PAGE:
Kudos for the Jamaican Women's Chess Olympiad Team in The Jamaica Observer
Category honours for Ja's female chess team
Thursday, November 04, 2010
JAMAICA etched another fantastic chapter in its illustrious sporting history when the curtains came down on the 39th World Chess Olympiad in Khanty-Mansiysk, Siberia, Russia, on October 3, 2010.
The Jamaican women crowned their country and region in glory by becoming the first team from the English-speaking Caribbean to win a category in the 80-plus year history of the World Chess Olympiad.
Although largely inexperienced, with only captain, WFM Deborah Richards, having played at a Chess Olympiad before, the Jamaicans fought with pride and determination and improved with each round.
In the process, they recorded a Jamaican record 19 points and won category "E" (with approximately 20 countries) with some sterling performances, including victories against countries such as Nigeria, Yemen and Qatar.
In addition to the landmark victory, Jamaica had the added bonuses of earning two new individual international chess titles when Ariel Barrett and Margoe Williams were each awarded the Woman Candidate Master title for their performances.
With the squad of players growing stronger with coaching and participation in local and international events, even greater things should be in store for the future, especially at the 40th World Chess Olympiad scheduled for Istanbul, Turkey in 2012.
WFM Deborah Richards made the news again after top female finish in an open tournament in Jamaica, saw this at Susan Polgar's chess blog:
Super Rowe reclaims Jamaica Chess Open title
Saturday, November 06, 2010
Playing "chess" with wild African elephants --
By Kyle VanHemert on November 6, 2010 at 6:20 AM
Photographer Bob Poole talks about filming wild elephants as part of the "Great Migrations" series for National Geographic.
|Elephant in carved black stone, about 7th c, Persia, |
which might be a Chess piece. Metropolitan Museum of Art,
New York. Jean-Louis Cazeaux's chess history website
See also First Persian and Arab chessmen, same site.
Some scholars argue that the name for Chinese chess - Xiang qi - is "elephant game" -- not only because original game pieces may have been carved from ivory but also because the "xiang" -- elephant, is also a phonome for general, one of the pieces in the game Whatever the case, elephants herds are led by the oldest female and are definitely a matriarchal society; so, in a way, elephants could be considered honorary chess femmes from olden times :)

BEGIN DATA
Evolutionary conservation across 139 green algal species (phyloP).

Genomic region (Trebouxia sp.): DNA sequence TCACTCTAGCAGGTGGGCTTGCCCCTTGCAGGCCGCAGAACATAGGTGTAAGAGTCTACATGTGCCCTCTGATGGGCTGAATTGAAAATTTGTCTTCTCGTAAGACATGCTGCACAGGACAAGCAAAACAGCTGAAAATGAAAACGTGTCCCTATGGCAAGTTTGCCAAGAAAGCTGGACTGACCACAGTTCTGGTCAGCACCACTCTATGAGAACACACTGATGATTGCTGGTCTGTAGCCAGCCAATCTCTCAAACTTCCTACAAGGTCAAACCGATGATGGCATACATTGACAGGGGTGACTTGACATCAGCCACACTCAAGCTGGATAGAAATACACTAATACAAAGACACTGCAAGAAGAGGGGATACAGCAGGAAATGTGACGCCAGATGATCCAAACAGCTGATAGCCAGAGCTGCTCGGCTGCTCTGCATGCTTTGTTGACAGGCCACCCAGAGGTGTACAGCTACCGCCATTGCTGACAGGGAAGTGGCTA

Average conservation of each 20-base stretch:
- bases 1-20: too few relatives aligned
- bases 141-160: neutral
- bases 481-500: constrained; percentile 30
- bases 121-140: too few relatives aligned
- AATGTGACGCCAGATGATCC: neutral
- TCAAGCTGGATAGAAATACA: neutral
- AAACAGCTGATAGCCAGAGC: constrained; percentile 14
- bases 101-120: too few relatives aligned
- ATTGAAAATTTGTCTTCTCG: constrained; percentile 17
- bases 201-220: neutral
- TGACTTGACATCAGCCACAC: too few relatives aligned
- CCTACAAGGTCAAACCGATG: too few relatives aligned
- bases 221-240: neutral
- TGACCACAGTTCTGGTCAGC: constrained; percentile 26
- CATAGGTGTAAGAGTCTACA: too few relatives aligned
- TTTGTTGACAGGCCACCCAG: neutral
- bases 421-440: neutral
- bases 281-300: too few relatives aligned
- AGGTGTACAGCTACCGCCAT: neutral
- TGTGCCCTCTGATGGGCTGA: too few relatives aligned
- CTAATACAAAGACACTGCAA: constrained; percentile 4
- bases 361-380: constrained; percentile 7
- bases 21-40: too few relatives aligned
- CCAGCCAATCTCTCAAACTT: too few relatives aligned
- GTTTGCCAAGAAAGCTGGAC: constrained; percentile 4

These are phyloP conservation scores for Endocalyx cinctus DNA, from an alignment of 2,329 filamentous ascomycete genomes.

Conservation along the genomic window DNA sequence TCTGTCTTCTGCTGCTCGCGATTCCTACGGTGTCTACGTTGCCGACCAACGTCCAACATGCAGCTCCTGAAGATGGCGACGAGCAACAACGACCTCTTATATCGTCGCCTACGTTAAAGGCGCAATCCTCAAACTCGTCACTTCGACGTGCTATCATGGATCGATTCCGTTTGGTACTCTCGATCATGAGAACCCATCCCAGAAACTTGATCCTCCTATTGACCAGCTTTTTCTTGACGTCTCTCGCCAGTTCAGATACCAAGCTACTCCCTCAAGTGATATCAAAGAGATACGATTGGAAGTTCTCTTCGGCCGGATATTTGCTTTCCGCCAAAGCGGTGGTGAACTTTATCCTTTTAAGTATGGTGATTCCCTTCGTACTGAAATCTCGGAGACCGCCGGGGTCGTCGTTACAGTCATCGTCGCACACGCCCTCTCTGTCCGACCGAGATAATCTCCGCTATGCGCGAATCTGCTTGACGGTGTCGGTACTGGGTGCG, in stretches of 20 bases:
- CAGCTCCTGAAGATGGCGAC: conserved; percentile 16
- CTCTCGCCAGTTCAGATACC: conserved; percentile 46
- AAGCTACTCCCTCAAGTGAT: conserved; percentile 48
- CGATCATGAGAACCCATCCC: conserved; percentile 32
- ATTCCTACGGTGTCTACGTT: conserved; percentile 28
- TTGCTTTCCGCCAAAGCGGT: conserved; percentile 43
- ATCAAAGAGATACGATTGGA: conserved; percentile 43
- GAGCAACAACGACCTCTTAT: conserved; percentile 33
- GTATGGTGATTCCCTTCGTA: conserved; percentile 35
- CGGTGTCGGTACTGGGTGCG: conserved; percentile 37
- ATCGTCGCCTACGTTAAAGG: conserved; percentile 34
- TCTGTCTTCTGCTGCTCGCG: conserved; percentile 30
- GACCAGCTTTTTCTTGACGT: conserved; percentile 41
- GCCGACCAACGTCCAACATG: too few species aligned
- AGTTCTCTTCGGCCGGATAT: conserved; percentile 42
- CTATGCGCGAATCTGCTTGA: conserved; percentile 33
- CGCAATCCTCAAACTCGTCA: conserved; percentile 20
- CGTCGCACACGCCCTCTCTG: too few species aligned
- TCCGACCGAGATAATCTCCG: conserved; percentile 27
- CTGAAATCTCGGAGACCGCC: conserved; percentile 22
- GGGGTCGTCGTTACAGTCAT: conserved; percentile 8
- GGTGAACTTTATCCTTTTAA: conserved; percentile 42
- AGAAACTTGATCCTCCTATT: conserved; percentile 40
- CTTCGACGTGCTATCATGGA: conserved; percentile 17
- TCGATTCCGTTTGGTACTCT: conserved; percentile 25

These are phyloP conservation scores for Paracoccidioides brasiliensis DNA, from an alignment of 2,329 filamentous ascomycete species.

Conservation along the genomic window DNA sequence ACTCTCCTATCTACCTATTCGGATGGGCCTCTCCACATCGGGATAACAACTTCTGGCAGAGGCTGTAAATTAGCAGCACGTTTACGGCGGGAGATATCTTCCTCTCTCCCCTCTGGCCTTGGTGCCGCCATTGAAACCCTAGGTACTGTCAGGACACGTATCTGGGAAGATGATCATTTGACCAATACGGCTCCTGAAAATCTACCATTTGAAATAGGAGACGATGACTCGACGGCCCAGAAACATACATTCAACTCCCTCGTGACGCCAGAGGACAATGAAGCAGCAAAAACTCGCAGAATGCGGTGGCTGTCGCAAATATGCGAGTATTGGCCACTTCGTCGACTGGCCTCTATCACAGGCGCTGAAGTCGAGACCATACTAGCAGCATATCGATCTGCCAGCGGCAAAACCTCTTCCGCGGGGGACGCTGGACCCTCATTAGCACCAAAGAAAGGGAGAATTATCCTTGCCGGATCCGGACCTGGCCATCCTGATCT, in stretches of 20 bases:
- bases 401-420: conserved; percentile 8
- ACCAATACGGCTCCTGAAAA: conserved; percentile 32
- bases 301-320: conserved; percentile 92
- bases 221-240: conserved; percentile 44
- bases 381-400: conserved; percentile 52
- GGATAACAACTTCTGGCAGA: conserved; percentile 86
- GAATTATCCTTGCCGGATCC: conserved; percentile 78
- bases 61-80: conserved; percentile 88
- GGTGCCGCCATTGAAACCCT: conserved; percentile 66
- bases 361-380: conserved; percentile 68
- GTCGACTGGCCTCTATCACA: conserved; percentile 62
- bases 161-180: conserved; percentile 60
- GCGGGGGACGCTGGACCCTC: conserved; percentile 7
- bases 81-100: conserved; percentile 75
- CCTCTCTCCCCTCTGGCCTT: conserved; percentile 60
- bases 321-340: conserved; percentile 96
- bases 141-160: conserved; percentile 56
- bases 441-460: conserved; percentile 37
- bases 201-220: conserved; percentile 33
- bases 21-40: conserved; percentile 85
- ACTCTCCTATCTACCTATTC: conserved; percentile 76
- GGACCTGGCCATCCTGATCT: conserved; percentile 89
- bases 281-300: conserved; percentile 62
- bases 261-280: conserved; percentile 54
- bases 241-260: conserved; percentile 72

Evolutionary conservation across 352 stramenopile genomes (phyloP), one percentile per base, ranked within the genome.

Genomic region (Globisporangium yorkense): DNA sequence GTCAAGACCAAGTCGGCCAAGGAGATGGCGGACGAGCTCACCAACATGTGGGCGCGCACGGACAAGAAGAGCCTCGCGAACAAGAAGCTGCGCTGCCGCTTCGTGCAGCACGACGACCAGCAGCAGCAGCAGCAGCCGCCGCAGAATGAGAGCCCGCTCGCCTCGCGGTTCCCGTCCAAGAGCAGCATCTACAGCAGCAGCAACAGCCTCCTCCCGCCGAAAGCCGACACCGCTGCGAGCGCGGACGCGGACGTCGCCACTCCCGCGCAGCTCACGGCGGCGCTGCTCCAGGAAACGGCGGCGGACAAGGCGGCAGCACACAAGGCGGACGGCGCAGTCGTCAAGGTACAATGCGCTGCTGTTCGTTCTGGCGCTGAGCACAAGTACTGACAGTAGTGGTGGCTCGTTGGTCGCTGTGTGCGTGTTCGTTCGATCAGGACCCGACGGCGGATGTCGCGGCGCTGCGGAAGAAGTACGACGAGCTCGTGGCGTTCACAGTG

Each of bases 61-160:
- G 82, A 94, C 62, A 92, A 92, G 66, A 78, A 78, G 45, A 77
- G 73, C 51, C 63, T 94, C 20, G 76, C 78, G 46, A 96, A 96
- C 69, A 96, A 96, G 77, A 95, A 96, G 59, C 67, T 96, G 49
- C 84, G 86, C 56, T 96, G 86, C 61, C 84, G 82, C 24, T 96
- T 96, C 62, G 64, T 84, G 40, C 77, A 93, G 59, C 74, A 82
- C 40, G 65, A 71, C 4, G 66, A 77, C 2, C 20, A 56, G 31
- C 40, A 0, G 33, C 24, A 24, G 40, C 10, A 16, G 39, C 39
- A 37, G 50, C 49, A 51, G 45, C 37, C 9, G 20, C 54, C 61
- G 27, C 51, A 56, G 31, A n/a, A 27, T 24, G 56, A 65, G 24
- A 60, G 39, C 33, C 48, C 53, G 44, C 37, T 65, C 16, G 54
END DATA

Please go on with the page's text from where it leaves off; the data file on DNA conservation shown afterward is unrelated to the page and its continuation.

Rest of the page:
“The reason why we’re working on foot with those elephants is because they don’t tolerate vehicles. They’re very wild elephants; they’re not like the elephants you’d see on safari to Kenya or Tanzania or South Africa or wherever. These elephants really aren’t visited by tourists and they don’t tolerate cars whatsoever. That means that you have to film without the elephants ever knowing you’re there. But because we wanted to tell these intimate stories I had to get really close, and you need a lot of experience to be able to do that. You need to understand elephant behavior; you need to understand what their intentions are.”
“You anticipate where elephants are going, you wait for them to show up, then you position yourself long before they can have a chance of seeing you using the wind in your favour, and then as they come closer you sort of do play that chess game where you think, “alright, I still have time to move without them seeing me, but if I wait any longer it might be too late.”
So depending on what the shot is, you always have this decision to make which is kind of critical. But the scary thing is that often you’re in the middle of something really, really good and you don’t want to move; you don’t want to break the shot. And the elephants can move very fast, and suddenly you’re at this point of no return. You’re at this point now where if you move they’re gonna see you.
There’s a lot of times when you’re not really touching the camera anymore because you’re trembling, your heart is pounding so hard. They’re incredibly dangerous.”
If it's January a chess fans thinks of Wijk aan Zee. This year, January 14-30, 2011. In the depths of winter, to me this chess tournament is a harbinger of spring, and looking forward to it every year gets me through the worst part of winter, when the days are shortest and the coldest weather is yet to come! It used to be called Corus, now it's owned by Tata (of the great Tata family from India, they seem to own a piece of everything these days) and new money is funding this venerable tournament. No chess femmes will be playing in the A or B Groups, but two will be playing in Group C: GM Katerina Lahno (UKR 2539) and IM Tania Sachdev (IND 2382). Further information available at The Week in Chess.